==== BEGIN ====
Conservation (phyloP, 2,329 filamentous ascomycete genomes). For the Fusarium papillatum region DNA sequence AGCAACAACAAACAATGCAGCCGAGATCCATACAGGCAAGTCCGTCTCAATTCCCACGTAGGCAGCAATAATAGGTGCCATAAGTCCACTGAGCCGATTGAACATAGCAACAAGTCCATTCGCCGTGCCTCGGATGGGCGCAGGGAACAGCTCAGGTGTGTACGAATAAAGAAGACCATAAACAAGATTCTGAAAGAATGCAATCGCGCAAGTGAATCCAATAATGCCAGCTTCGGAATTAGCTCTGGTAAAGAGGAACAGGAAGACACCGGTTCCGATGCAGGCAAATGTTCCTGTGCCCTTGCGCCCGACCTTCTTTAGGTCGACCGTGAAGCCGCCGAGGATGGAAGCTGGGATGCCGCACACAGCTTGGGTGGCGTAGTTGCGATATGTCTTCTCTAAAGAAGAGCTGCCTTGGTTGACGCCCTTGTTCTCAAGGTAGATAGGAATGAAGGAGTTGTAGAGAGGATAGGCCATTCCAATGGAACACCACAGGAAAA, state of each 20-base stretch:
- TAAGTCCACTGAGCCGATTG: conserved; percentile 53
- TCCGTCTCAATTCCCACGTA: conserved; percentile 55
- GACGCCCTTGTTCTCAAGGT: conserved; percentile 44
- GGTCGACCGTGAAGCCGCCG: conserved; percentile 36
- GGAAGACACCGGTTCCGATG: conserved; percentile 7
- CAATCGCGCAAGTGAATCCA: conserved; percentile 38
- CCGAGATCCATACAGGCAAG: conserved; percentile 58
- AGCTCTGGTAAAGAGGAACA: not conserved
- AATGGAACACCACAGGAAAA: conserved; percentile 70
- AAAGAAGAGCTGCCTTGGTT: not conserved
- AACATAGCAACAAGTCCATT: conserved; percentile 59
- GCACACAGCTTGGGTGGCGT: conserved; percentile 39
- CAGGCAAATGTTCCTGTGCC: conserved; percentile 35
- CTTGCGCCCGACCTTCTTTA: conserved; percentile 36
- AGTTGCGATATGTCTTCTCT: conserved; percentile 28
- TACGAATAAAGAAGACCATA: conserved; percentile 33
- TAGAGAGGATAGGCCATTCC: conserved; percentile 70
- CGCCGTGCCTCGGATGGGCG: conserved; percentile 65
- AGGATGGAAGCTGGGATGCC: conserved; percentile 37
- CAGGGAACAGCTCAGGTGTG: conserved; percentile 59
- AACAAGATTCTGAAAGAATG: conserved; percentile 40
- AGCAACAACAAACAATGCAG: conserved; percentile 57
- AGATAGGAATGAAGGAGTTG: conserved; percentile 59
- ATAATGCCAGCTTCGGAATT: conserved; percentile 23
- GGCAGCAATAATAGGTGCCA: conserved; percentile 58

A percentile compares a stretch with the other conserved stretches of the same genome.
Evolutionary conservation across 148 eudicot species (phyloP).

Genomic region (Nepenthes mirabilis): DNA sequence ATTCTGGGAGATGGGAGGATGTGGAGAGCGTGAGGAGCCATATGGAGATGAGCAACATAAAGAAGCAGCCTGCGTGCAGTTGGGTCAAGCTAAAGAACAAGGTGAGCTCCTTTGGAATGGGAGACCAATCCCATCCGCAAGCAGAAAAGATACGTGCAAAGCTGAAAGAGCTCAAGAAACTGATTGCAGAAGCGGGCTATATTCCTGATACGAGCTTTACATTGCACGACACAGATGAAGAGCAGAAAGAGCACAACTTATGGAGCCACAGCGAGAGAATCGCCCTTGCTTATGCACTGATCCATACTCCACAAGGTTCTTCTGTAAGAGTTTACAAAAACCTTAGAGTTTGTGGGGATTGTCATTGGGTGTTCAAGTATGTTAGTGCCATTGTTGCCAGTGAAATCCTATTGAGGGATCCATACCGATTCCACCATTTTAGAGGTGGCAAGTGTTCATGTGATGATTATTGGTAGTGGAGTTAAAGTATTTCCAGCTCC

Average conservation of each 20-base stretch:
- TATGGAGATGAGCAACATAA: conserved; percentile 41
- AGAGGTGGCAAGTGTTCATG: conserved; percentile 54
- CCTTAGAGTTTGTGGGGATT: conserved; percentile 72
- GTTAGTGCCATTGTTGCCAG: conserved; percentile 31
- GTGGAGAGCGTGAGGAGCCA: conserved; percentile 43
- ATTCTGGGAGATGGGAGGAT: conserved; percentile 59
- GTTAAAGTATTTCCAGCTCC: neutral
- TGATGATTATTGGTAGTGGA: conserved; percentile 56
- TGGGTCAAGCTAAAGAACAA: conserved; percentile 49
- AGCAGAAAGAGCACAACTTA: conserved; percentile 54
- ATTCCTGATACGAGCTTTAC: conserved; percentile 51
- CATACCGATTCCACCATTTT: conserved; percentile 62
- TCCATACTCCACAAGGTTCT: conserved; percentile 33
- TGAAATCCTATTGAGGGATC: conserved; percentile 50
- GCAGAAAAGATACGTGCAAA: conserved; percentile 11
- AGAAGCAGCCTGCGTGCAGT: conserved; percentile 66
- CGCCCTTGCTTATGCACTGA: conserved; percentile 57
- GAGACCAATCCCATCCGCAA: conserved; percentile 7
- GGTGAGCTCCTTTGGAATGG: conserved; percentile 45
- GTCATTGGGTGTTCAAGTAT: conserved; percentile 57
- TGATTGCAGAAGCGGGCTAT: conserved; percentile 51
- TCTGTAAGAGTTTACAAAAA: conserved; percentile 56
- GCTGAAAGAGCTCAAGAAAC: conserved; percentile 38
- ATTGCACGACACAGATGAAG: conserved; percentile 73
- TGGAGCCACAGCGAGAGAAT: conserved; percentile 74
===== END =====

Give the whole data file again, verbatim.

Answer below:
Conservation (phyloP, 2,329 filamentous ascomycete genomes). For the Fusarium papillatum region DNA sequence AGCAACAACAAACAATGCAGCCGAGATCCATACAGGCAAGTCCGTCTCAATTCCCACGTAGGCAGCAATAATAGGTGCCATAAGTCCACTGAGCCGATTGAACATAGCAACAAGTCCATTCGCCGTGCCTCGGATGGGCGCAGGGAACAGCTCAGGTGTGTACGAATAAAGAAGACCATAAACAAGATTCTGAAAGAATGCAATCGCGCAAGTGAATCCAATAATGCCAGCTTCGGAATTAGCTCTGGTAAAGAGGAACAGGAAGACACCGGTTCCGATGCAGGCAAATGTTCCTGTGCCCTTGCGCCCGACCTTCTTTAGGTCGACCGTGAAGCCGCCGAGGATGGAAGCTGGGATGCCGCACACAGCTTGGGTGGCGTAGTTGCGATATGTCTTCTCTAAAGAAGAGCTGCCTTGGTTGACGCCCTTGTTCTCAAGGTAGATAGGAATGAAGGAGTTGTAGAGAGGATAGGCCATTCCAATGGAACACCACAGGAAAA, state of each 20-base stretch:
- TAAGTCCACTGAGCCGATTG: conserved; percentile 53
- TCCGTCTCAATTCCCACGTA: conserved; percentile 55
- GACGCCCTTGTTCTCAAGGT: conserved; percentile 44
- GGTCGACCGTGAAGCCGCCG: conserved; percentile 36
- GGAAGACACCGGTTCCGATG: conserved; percentile 7
- CAATCGCGCAAGTGAATCCA: conserved; percentile 38
- CCGAGATCCATACAGGCAAG: conserved; percentile 58
- AGCTCTGGTAAAGAGGAACA: not conserved
- AATGGAACACCACAGGAAAA: conserved; percentile 70
- AAAGAAGAGCTGCCTTGGTT: not conserved
- AACATAGCAACAAGTCCATT: conserved; percentile 59
- GCACACAGCTTGGGTGGCGT: conserved; percentile 39
- CAGGCAAATGTTCCTGTGCC: conserved; percentile 35
- CTTGCGCCCGACCTTCTTTA: conserved; percentile 36
- AGTTGCGATATGTCTTCTCT: conserved; percentile 28
- TACGAATAAAGAAGACCATA: conserved; percentile 33
- TAGAGAGGATAGGCCATTCC: conserved; percentile 70
- CGCCGTGCCTCGGATGGGCG: conserved; percentile 65
- AGGATGGAAGCTGGGATGCC: conserved; percentile 37
- CAGGGAACAGCTCAGGTGTG: conserved; percentile 59
- AACAAGATTCTGAAAGAATG: conserved; percentile 40
- AGCAACAACAAACAATGCAG: conserved; percentile 57
- AGATAGGAATGAAGGAGTTG: conserved; percentile 59
- ATAATGCCAGCTTCGGAATT: conserved; percentile 23
- GGCAGCAATAATAGGTGCCA: conserved; percentile 58

A percentile compares a stretch with the other conserved stretches of the same genome.
Evolutionary conservation across 148 eudicot species (phyloP).

Genomic region (Nepenthes mirabilis): DNA sequence ATTCTGGGAGATGGGAGGATGTGGAGAGCGTGAGGAGCCATATGGAGATGAGCAACATAAAGAAGCAGCCTGCGTGCAGTTGGGTCAAGCTAAAGAACAAGGTGAGCTCCTTTGGAATGGGAGACCAATCCCATCCGCAAGCAGAAAAGATACGTGCAAAGCTGAAAGAGCTCAAGAAACTGATTGCAGAAGCGGGCTATATTCCTGATACGAGCTTTACATTGCACGACACAGATGAAGAGCAGAAAGAGCACAACTTATGGAGCCACAGCGAGAGAATCGCCCTTGCTTATGCACTGATCCATACTCCACAAGGTTCTTCTGTAAGAGTTTACAAAAACCTTAGAGTTTGTGGGGATTGTCATTGGGTGTTCAAGTATGTTAGTGCCATTGTTGCCAGTGAAATCCTATTGAGGGATCCATACCGATTCCACCATTTTAGAGGTGGCAAGTGTTCATGTGATGATTATTGGTAGTGGAGTTAAAGTATTTCCAGCTCC

Average conservation of each 20-base stretch:
- TATGGAGATGAGCAACATAA: conserved; percentile 41
- AGAGGTGGCAAGTGTTCATG: conserved; percentile 54
- CCTTAGAGTTTGTGGGGATT: conserved; percentile 72
- GTTAGTGCCATTGTTGCCAG: conserved; percentile 31
- GTGGAGAGCGTGAGGAGCCA: conserved; percentile 43
- ATTCTGGGAGATGGGAGGAT: conserved; percentile 59
- GTTAAAGTATTTCCAGCTCC: neutral
- TGATGATTATTGGTAGTGGA: conserved; percentile 56
- TGGGTCAAGCTAAAGAACAA: conserved; percentile 49
- AGCAGAAAGAGCACAACTTA: conserved; percentile 54
- ATTCCTGATACGAGCTTTAC: conserved; percentile 51
- CATACCGATTCCACCATTTT: conserved; percentile 62
- TCCATACTCCACAAGGTTCT: conserved; percentile 33
- TGAAATCCTATTGAGGGATC: conserved; percentile 50
- GCAGAAAAGATACGTGCAAA: conserved; percentile 11
- AGAAGCAGCCTGCGTGCAGT: conserved; percentile 66
- CGCCCTTGCTTATGCACTGA: conserved; percentile 57
- GAGACCAATCCCATCCGCAA: conserved; percentile 7
- GGTGAGCTCCTTTGGAATGG: conserved; percentile 45
- GTCATTGGGTGTTCAAGTAT: conserved; percentile 57
- TGATTGCAGAAGCGGGCTAT: conserved; percentile 51
- TCTGTAAGAGTTTACAAAAA: conserved; percentile 56
- GCTGAAAGAGCTCAAGAAAC: conserved; percentile 38
- ATTGCACGACACAGATGAAG: conserved; percentile 73
- TGGAGCCACAGCGAGAGAAT: conserved; percentile 74